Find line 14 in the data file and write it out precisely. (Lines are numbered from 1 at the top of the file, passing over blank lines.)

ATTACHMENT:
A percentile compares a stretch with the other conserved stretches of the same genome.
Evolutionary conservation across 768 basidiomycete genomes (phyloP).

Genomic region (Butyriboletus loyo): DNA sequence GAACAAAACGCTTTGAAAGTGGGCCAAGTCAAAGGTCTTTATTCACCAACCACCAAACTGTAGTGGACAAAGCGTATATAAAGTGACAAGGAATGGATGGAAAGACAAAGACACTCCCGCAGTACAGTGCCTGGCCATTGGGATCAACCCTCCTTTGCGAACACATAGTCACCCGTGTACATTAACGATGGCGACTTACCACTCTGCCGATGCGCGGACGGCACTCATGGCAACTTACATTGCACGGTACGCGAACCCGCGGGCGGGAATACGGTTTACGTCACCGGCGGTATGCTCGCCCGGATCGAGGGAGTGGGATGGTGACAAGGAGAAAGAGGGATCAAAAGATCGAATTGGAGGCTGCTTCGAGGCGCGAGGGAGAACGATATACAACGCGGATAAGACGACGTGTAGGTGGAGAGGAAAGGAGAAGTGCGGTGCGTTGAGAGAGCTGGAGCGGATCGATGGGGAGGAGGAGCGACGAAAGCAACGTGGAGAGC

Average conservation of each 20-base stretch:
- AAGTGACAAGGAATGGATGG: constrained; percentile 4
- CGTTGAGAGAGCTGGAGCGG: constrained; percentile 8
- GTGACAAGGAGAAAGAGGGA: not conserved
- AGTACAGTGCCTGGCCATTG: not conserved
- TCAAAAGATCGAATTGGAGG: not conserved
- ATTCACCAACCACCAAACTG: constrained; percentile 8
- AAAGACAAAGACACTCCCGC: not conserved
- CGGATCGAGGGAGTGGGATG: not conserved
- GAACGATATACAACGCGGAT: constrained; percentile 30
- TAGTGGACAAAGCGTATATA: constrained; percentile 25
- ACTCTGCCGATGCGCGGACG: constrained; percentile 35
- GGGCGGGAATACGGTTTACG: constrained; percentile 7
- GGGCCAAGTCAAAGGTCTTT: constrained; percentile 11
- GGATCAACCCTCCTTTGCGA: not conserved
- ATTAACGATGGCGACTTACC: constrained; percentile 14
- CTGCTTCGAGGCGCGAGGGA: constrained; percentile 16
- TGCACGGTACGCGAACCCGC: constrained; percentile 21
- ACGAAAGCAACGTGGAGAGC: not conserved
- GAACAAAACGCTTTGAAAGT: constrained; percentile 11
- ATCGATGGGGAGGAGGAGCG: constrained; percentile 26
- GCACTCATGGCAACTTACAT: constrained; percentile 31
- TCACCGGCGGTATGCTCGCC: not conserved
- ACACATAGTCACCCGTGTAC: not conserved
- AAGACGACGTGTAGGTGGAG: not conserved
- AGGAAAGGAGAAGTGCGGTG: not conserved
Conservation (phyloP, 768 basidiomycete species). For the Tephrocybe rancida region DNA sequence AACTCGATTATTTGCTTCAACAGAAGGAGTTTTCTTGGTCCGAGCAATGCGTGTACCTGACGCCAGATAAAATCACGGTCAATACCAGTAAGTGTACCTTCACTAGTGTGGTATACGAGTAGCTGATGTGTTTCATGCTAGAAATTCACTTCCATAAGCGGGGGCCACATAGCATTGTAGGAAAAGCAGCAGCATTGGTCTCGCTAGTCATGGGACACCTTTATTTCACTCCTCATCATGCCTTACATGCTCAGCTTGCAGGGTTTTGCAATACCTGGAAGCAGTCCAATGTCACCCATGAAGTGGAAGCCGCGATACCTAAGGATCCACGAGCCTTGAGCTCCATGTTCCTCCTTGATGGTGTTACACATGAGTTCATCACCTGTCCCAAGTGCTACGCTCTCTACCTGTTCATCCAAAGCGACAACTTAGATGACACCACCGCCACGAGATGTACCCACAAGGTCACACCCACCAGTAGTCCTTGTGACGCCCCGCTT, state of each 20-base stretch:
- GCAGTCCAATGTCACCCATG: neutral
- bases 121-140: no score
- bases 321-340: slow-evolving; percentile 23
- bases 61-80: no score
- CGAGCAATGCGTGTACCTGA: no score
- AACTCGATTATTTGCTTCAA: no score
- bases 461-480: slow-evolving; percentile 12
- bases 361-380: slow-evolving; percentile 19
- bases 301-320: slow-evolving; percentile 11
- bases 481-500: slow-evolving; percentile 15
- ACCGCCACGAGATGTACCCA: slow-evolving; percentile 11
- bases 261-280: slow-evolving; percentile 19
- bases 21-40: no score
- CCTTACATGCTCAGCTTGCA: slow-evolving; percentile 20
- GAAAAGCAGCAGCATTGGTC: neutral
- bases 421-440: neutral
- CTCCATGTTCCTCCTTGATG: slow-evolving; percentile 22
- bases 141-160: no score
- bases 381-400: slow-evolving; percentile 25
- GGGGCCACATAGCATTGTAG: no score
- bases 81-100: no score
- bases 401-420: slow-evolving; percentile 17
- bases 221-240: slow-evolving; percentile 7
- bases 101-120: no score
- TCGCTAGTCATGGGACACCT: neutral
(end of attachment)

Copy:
- TAGTGGACAAAGCGTATATA: constrained; percentile 25